Movie and TV Robots in Music Videos

Robot Review: November 25, 2018

“Who’s Johnny?” by El DeBarge (1986)

This track from the Short Circuit soundtrack features robot star Johnny 5 and non-robot star Ally Sheedy. Co-star Steve Guttenberg makes an appearance too, but as only a cardboard cutout in the background.

“My New Boyfriend” by Carly Simon (1985)

Legendary singer-songwriter Carly Simon released this song in the mid-eighties and it definitely showed an 80s influence on her musical style.

She starts as an Egyptian queen on a riverboat, followed by dancing around a fire with a jungle tribe, and then eventually lounging with girlfriends in a hair salon until her new “boyfriend” (Paulie’s robot from Rocky IV) brings her flowers.

“Anaconda (Lyric Video version)” by Nicki Minaj (2014)

Rapper and singer Nicki Minaj showed that she’s a robot fan when she included Tom Servo and Crow from Mystery Science Theater 3000 in this music video.

“You Got Lucky” by Tom Petty and the Heartbreakers (1982)

Tom travels through a desert wasteland and arrives at an outpost. Inside are several televisions, one of which is showing a brief clip of Cylon fighters bombing Earth, from the short-lived early 80s TV series Galactica 1980.

“Loverboy” by Billy Ocean (1984)

Now this video doesn’t feature any actual movie or tv robots, but the setting is very reminiscent of the Mos Eisley cantina in Star Wars Episode IV. In addition to a very diverse cast of alien creatures, you’ll also see a few robots, including the “Bar Bot” mixing drinks for the customers.

“You Could Be Mine” by Guns N’ Roses (1991)

From the Terminator 2: Judgment Day soundtrack, Arnold Schwarzenegger as The Terminator wanders through the crowd while Guns N’ Roses jams on stage.

Robot Review: Chopping Mall

Robot Review: October 24, 2018

“I guess I’m just not used to being chased around the mall in the middle of the night by killer robots.”
– Linda (later killed by laser blast)

Chopping Mall is a classic 80’s horror movie, except that instead of an ax wielding psychopath at a summer camp, we get laser wielding security robots at a shopping mall.

It has all of the necessary plot devices of this genre: cool kids, nerdy kids, guys and girls partying in various stages of undress, alcohol, bad dancing, bad hair, exploding body parts, guns, low budget yet believable-within-the-story special effects and a synthesizer-based soundtrack.

And then there are the robots – or the Protectors as they are called. These automated security guards look like a mix between Johnny 5 and Wall·E with the head of a Cylon. They have a variety of weapons at their disposal, including lasers, sleep darts, tasers, plastic explosives and four extendable arms with pincher hands at the end.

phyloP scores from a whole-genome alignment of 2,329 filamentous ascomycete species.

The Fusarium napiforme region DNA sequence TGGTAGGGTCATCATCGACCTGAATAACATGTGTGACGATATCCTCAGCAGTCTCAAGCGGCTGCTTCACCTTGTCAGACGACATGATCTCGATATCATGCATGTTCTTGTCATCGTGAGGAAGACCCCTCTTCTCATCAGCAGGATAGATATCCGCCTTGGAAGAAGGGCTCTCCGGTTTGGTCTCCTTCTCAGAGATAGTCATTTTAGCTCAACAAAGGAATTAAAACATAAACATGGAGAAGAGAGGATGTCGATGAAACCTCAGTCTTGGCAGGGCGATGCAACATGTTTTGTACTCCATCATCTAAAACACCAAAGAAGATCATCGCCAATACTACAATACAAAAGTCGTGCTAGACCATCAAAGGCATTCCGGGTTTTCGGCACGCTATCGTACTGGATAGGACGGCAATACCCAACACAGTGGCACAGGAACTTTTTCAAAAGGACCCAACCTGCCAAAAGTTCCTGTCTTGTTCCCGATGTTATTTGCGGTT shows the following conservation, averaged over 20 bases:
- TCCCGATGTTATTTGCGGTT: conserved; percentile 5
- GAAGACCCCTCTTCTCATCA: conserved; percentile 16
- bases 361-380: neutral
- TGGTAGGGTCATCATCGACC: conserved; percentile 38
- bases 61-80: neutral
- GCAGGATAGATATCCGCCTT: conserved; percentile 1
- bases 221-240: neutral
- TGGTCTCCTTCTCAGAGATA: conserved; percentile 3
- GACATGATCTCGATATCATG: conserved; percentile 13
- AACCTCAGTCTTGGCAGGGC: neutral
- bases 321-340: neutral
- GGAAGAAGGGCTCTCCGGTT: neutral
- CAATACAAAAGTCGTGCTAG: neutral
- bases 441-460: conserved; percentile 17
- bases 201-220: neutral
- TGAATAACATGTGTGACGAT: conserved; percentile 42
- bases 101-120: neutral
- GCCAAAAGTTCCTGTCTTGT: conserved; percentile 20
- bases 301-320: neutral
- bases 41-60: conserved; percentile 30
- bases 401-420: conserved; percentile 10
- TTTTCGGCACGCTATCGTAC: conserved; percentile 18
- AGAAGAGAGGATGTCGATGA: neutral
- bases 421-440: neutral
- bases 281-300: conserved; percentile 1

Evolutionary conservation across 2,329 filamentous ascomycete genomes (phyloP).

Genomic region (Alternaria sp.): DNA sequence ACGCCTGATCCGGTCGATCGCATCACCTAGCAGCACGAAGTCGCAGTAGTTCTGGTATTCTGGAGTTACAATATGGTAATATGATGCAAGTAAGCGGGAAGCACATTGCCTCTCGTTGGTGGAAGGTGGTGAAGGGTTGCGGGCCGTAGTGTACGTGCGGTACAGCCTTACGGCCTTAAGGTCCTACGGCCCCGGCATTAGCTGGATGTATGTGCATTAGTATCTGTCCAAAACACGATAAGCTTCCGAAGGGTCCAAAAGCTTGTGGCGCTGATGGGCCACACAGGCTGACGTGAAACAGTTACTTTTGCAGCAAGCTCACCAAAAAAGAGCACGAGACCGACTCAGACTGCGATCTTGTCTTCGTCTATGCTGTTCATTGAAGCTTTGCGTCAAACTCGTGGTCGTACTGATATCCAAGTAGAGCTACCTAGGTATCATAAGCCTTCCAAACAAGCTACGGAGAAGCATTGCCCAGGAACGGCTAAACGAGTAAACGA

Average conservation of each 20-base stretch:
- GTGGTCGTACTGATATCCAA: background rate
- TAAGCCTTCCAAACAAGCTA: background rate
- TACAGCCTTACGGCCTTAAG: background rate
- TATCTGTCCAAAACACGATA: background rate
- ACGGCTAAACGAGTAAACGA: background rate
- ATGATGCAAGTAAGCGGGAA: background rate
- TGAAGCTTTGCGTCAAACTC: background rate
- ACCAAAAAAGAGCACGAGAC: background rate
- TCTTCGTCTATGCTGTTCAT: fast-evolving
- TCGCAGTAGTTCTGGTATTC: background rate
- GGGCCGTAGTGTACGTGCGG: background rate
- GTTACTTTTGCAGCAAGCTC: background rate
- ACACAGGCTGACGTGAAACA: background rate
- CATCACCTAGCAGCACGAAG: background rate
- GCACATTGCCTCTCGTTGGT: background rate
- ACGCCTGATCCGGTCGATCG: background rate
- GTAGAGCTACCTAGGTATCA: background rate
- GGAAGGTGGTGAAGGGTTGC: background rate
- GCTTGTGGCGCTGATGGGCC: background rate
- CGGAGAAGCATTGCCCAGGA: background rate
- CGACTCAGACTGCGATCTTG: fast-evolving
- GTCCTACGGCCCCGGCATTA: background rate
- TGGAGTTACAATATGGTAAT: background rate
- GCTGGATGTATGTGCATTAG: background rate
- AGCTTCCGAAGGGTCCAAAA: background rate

Chopping Mall Protector robot

The Park Plaza Mall implements three of the Protectors as their overnight security team, which are linked to a master computer, which is supervised by a lone human in a control room. All mall employees are given security badges that the robots scan after hours to determine whether or not they are an intruder.

But things go wrong very quickly when the mall is struck by lightning and the master computer’s circuits are fried. This malfunction alters the robots’ programming, which turns them into self-activating stone cold killers.

The first to die is the night watchman in the control room. The remainder of the movie follows a group of young adults as they go from partying after hours in a furniture store to fighting for their lives against the murderous mall machines.

Killbots movie poster

The original title of the movie was “Killbots” with the tagline “…shopping will never be the same!” but was changed to “Chopping Mall – Where shopping can cost you and arm and a leg” after a lackluster release under the first name.

Writer Steve Mitchell drew an illustration that became the early blueprint for the robot’s look although the actual remote controlled units were designed and constructed by Robert Short. Director Wynorski told Short that he wanted the Killbots to be an updated version of the 1950’s robot Gog.

The robots’ treads were made from industrial belt material that was used for conveyor belts in restaurants. The small wheels in the treads were taken from roller skates. The robots were able to reach an actual speed of 8 miles per hour.

Chopping Mall was originally going to be shot at the Beverly Center Mall in Los Angeles, CA but was moved to the Sherman Oaks Galleria just outside of town. The robots were designed to fit on the escalators at the Beverly Center, but when they got to Sherman Oaks, they discovered the escalators were narrower. As a result, the Protectors’ escalator shots were done with creative angles to hide the fact that the entire robot body was not there.

Visit our Chopping Mall title page for more information and to watch the trailer.

Robot Review: Runaway

Robot Review: October 23, 2018

Runaway - Tom Selleck as Sgt. Ramsay at Robot Construction Site

The movie Runaway (1984) has two big things going for it – the robots and the people.

The Robots

Set in the not-to-distant future, Runaway takes place in a time where robots have become a trusted part of everyday life. Housekeeper robots, office robots, farming robots, construction robots – all types of robots are everywhere.